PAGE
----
Facing disruption from new technologies and regulation, the European automotive industry invests more than €50 billion into R&D annually (according to ACEA), a large percentage of which is on fuel-efficiency technology. This reflects the need to meet the European Union’s (EU) emission reduction targets for new cars. These require that, by 2021, new car fleets do not emit more than an average of 95 grams of CO₂ per kilometre (g/km).
Every year, we rank the top carmakers in Europe according to their performance against these CO₂ emission targets. Our latest rankings show many are still struggling to hit their 2021 targets raising real questions about how they can make the changes required in time to avoid costly penalties.
While Volvo, Toyota, Renault-Nissan and Jaguar Land Rover are on track to meet their specific targets by 2021, six major manufacturers – Volkswagen, BMW, Hyundai-Kia, Fiat Chrysler, Peugeot-Citroen and Ford – are likely to miss theirs. And Daimler might be close to benefit from further progress.
Our way of benchmarking, unavailable anywhere else in the market, analyses the targets set for each carmakers’ business based on their average vehicle weight and compares this with their forecasted performance based on their overall fleet portfolio.
To see which carmakers are on track to meet their 2021 targets, and how their levels of CO₂ emissions compare, click on the interactive dashboard below.
Ranking per average Co2 (g/km) emission 2021:
|Rank||Carmaker||2021 Prediction||2021 Target|
|5||PSA (Peugeot Citroen) + Opel||95.6||92.6|
|8||FCA (Fiat Chrysler)||101.2||91.1|
|11||JLR (Jaguar Land Rover)||130.9||132|
Please visit this web page on a desktop computer or tablet device to view the above table as an interactive dashboard.
How carmakers rank against their competitors for CO2 emissions. Forecast by PA Consulting Group is based on pre-2014 figures from Transport & Environment, ICCT, JLR Sustainability Report, ACEA and PwC Autofacts.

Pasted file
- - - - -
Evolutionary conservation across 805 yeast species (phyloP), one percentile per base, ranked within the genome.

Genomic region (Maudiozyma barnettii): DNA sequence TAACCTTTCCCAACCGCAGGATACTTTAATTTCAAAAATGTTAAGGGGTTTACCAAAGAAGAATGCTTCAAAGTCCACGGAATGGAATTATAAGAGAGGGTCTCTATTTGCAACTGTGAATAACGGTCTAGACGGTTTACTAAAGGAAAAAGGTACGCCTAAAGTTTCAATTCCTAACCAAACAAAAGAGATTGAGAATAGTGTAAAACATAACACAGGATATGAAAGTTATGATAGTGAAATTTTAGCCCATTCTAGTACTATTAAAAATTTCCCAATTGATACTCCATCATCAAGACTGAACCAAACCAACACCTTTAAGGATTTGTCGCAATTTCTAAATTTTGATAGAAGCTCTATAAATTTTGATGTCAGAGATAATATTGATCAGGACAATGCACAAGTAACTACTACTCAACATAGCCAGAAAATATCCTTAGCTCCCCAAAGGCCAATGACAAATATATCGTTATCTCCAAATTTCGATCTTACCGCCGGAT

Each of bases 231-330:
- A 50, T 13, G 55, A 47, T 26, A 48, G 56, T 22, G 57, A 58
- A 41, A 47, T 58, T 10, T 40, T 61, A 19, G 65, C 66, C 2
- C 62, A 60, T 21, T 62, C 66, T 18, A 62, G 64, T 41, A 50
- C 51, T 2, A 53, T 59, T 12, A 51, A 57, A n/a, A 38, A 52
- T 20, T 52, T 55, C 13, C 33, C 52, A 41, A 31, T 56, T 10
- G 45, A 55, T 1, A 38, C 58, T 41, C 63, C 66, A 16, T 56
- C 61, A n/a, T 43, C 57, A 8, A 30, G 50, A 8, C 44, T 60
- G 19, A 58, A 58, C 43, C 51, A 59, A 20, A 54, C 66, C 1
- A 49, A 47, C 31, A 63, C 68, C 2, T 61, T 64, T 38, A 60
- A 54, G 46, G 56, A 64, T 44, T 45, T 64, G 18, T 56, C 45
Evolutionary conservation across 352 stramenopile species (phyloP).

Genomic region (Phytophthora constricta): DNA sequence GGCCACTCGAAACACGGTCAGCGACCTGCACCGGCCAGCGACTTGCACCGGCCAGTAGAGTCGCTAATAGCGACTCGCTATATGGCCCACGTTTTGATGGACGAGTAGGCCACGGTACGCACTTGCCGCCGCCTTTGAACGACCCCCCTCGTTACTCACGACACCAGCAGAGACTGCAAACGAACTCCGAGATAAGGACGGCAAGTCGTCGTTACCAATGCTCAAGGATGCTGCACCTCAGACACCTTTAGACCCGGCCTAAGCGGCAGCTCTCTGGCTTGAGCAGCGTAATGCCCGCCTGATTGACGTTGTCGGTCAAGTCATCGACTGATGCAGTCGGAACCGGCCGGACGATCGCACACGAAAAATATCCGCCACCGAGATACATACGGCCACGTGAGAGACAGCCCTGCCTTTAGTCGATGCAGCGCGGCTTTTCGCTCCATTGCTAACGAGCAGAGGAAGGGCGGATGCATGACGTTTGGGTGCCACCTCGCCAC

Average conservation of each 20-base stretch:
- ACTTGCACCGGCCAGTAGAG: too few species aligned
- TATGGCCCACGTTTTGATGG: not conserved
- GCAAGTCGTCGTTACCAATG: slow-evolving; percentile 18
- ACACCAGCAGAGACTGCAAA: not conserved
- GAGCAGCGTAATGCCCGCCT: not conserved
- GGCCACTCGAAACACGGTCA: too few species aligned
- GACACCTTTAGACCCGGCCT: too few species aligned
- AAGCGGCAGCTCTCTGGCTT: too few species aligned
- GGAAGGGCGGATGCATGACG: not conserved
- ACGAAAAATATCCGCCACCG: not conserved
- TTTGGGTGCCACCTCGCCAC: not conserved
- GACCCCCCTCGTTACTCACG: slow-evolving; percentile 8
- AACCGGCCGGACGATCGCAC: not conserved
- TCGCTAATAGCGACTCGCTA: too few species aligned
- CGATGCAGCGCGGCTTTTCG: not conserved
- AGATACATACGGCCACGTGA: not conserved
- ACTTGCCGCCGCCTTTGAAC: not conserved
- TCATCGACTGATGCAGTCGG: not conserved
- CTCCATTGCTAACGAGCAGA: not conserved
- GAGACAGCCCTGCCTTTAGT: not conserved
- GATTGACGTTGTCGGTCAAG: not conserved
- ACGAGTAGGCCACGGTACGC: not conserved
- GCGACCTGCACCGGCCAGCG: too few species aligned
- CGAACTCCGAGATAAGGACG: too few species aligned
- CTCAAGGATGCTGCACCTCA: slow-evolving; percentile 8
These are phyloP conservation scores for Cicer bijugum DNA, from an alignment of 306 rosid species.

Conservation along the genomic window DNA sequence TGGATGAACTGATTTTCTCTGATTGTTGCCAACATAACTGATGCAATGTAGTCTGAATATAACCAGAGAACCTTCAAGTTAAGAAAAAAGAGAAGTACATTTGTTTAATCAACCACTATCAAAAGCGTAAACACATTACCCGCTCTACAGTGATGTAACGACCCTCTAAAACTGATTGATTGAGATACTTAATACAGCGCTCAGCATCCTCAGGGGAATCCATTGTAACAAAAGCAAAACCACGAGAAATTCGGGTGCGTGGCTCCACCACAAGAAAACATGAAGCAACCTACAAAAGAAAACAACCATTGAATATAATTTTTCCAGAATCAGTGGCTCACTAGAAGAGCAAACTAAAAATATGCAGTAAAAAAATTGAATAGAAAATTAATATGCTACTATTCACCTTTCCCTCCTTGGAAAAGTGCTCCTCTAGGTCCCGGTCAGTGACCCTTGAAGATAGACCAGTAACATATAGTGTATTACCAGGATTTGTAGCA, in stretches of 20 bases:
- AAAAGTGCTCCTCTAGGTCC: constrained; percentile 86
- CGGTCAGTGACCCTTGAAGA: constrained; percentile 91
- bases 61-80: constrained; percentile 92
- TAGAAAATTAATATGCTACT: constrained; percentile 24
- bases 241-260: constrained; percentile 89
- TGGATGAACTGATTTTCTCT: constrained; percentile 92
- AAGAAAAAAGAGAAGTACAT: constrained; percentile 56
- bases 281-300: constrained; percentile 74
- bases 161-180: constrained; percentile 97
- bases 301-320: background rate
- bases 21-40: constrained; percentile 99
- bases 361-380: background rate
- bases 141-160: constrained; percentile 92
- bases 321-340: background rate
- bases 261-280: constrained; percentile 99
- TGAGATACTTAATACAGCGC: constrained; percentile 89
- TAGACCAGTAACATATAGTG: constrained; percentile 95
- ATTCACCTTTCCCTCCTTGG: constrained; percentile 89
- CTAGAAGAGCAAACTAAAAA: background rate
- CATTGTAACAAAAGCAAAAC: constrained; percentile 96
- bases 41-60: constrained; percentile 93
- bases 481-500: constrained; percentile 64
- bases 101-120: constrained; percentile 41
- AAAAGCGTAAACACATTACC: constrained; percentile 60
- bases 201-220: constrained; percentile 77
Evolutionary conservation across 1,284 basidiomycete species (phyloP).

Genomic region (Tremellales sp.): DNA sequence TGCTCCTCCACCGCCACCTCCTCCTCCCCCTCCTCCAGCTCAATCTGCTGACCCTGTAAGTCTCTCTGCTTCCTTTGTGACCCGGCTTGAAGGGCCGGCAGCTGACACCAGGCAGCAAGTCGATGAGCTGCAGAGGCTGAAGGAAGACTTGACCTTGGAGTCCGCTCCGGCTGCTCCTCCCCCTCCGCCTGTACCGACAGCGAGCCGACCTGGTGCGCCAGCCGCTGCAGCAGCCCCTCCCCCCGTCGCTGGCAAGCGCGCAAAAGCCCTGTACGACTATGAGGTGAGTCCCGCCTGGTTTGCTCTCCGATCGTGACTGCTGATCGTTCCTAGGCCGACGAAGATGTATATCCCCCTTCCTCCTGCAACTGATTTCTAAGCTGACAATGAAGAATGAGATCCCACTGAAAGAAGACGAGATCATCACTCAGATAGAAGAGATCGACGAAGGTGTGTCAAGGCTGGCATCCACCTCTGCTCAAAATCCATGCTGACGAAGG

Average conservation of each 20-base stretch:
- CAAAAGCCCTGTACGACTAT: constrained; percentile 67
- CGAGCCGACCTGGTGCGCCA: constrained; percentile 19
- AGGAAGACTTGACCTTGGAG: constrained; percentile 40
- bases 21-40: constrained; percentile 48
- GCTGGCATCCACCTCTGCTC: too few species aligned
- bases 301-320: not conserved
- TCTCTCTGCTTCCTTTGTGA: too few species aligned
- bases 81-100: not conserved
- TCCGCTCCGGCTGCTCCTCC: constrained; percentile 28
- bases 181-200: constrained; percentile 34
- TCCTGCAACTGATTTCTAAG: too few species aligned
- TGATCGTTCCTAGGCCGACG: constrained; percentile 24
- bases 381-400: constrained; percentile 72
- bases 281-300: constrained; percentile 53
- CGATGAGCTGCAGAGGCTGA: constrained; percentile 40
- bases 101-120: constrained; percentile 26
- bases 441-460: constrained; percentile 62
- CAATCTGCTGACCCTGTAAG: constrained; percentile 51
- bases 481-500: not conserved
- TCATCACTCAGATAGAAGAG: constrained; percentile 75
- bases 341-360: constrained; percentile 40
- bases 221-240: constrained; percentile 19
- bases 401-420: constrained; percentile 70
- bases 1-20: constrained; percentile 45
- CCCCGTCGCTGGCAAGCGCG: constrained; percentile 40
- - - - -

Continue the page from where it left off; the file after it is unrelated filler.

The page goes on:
|On target||Closed to target||Off target|
Individual CO₂ targets are achievable for a few carmakers; only four are forecast to meet the targets. Toyota and Volvo, for example, could be even more than 10-20g CO₂/km ahead of target, while Renault-Nissan will be 0.7g CO₂/km ahead of the 2021 target. JLR’s targets require a 45% reduction on their 2007 emissions as long as they do not exceed 300,000 vehicles sold per year in Europe. They turn from amber to green for the first time, now achieving their specific target based on good progress for CO₂ performance in their fleet portfolio.
Just one carmaker is getting closer to its specific target. Daimler may be able to turn round their performance. They have announced investment plans to reduce emissions levels – so far facing a small gap of 1.4g CO₂/km to their target of 100.7g CO₂/km. They have already launched electric and hybrid cars and are well on the way to the electrification of their fleet. This is based on a total of 50 new models by 2022, and they are planning to increase their BEV sales to a share of 15% to 25% by the year 2025.
Two German carmakers – Volkswagen and BMW – as well as Hyundai-Kia, Peugeot-Citroen, Fiat Chrysler and Ford are likely to miss their targets. Many of their alternative vehicles will not reach the market in time to make an effect on emission levels before 2021. They risk penalties of €95 for each gram of CO₂ above the limit, multiplied by the number of cars they sell in 2020. On current performance, the fines can reach or rise above the €1bn mark for some carmakers.
Our analysis shows all carmakers face a number of particular challenges if they are to make progress towards meeting the targets.